Peer support for university mental health

Lead Research Organisation: King's College London
Department Name: Psychology

Abstract

Organisations including the Royal College of Psychiatrists (2011) and the Higher Education Policy Institute (2016) have raised concerns about the mental health of university students. The number of students reporting distress is rising (Neves & Hillman, 2017), as is demand for professional support services (Institute for Employment Studies, 2015). It is suspected that less than a third of students who report experiencing distress are receiving support (Wadman et al., 2019).

Policy makers recognise that expanding professional support is not a viable solution; it would perpetuate a deficit model and maintain the assumption that the solution to mental health problems rests within the voluntary scope of the individual. A settings-based approach, that considered mental health across the whole institution has been advocated (e.g., Universities UK, 2017 and Student Minds, 2018). An 'organic' settings-based model takes the assumption that while health problems predominantly seen to lie within the wider system, the solution lies in the multitude of day-to-day processes and practices that constitute the whole (Whitehead et al., 2001). This approach favours grassroots participation (Muntaner et al., 2000), where activity focuses on strengthening collective participation and action (Beattie, 1987).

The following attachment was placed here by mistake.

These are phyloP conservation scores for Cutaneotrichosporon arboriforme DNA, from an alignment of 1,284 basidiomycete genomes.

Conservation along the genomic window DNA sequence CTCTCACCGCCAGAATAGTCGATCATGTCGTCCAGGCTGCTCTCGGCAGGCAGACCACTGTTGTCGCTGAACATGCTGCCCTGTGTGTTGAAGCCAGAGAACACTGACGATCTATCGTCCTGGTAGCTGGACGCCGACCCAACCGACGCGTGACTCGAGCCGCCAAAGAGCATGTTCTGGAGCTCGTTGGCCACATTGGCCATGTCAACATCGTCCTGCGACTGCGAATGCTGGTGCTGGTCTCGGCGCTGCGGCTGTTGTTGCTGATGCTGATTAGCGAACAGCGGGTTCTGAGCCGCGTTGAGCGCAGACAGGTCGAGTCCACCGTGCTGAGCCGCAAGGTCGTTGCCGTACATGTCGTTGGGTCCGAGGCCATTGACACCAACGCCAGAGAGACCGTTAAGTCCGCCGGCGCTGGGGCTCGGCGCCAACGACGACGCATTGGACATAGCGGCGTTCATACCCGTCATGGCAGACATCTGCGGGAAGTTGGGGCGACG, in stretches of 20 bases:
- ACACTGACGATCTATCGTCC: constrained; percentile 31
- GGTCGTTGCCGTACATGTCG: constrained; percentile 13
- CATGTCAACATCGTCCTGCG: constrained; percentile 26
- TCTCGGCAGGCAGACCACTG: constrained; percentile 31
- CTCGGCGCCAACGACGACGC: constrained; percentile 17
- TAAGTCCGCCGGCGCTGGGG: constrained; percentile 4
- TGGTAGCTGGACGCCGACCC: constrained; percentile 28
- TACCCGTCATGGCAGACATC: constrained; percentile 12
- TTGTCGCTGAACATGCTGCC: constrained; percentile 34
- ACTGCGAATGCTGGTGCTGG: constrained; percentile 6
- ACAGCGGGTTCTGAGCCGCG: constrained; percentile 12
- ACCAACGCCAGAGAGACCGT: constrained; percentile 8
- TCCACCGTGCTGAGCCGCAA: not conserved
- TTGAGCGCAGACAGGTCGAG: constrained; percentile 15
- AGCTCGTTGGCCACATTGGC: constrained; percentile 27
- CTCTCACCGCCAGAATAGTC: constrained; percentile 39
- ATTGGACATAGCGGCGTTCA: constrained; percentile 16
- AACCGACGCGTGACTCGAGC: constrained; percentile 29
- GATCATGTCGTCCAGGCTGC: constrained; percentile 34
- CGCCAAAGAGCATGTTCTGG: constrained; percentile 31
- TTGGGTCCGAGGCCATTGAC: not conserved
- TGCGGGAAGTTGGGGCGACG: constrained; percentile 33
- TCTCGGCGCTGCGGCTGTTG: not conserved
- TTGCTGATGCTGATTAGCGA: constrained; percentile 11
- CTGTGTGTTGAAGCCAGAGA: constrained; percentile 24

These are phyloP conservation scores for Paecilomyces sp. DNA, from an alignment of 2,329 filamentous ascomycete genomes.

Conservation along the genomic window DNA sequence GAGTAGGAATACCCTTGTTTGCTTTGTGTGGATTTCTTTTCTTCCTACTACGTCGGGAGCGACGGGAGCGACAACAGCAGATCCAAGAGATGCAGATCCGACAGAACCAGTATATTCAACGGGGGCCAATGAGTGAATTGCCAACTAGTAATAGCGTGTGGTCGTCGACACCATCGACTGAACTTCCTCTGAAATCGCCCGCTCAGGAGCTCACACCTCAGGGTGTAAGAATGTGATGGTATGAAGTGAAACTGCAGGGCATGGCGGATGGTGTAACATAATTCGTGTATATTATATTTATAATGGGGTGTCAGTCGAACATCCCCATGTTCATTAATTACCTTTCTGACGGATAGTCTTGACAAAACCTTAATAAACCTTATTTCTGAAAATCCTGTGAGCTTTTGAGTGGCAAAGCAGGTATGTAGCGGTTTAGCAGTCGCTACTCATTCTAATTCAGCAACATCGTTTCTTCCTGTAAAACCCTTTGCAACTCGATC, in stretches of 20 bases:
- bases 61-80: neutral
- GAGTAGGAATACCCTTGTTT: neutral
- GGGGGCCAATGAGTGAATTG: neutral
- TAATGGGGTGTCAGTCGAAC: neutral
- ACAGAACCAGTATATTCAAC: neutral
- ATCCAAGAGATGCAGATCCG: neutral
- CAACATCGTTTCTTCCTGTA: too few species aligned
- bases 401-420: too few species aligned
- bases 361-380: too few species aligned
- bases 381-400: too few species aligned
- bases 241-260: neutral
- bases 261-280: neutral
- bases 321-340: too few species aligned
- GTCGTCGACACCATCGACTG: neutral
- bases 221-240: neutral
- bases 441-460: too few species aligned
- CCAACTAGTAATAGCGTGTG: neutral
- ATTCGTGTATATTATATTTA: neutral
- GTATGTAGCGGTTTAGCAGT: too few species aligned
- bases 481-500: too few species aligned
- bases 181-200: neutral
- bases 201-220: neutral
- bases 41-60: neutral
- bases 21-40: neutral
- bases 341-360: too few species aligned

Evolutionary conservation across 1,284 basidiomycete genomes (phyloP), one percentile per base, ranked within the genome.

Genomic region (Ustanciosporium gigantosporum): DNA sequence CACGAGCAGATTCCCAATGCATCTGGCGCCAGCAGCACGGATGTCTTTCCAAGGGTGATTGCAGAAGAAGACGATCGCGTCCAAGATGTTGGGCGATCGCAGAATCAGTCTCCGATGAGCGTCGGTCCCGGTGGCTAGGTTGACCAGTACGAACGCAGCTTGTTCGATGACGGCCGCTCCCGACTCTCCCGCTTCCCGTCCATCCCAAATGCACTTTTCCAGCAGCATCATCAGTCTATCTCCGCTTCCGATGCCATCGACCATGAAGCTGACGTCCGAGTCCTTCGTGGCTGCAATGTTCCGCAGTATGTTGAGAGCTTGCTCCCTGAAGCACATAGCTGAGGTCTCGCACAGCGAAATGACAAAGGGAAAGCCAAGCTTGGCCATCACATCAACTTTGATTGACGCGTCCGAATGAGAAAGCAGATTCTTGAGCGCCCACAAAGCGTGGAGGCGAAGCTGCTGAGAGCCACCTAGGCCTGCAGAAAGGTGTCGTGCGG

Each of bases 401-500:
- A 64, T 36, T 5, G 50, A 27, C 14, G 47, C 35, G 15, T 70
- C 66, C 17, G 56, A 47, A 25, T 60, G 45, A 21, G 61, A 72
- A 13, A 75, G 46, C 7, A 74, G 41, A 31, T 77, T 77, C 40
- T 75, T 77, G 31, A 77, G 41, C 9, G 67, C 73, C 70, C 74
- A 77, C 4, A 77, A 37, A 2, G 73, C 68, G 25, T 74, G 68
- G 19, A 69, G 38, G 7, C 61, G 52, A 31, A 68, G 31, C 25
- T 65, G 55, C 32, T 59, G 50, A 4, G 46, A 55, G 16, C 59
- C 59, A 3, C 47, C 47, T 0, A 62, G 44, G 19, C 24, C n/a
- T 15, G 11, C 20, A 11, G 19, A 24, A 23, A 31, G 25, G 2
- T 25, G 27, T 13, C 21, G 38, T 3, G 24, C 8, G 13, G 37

Peer support can be conceptualised as an 'organic' approach. Bringing together students with similar experiences to share knowledge for mutual benefit, is expected to allow people to give and receive help (Mead, Hilton, & Curtis, 2001) and reduce loneliness (Solomon, 2004), building the form of social support that is protective against the development of depression (Hunt & Eisenberg, 2010). By supporting non-professionals to develop skills to foster better mental health, peer support builds community resilience.

While there has been extensive research into the efficacy of interventions focused on the individual student, such as Cognitive Behavioural Therapy, there are substantive gaps in the data for more holistic approaches (What Works Wellbeing, forthcoming). Peer run programmes for depression have been shown to produce significant reductions in depressive symptoms and perform as well as professional-led interventions and significantly better than no-treatment conditions (Bryan & Arkowitz, 2015; Pfeiffer et al., 2011). This project will assess whether these findings replicate among university students. Working with our charity partner, Student Minds, the project will evaluate the efficacy of peer support groups for depressive symptoms, comparing outcomes for students who do and do not engage with groups. Outcomes will also be monitored for students who start groups but subsequently drop out. Qualitative research to build a deeper understanding of the impact of peer support as an 'organic' settings-based approach.

Publications

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Studentship Projects

Project Reference Relationship Related To Start End Student Name
ES/P000703/1 01/10/2017 30/09/2027
2471861 Studentship ES/P000703/1 01/01/2021 31/12/2023 Julia Ann Haas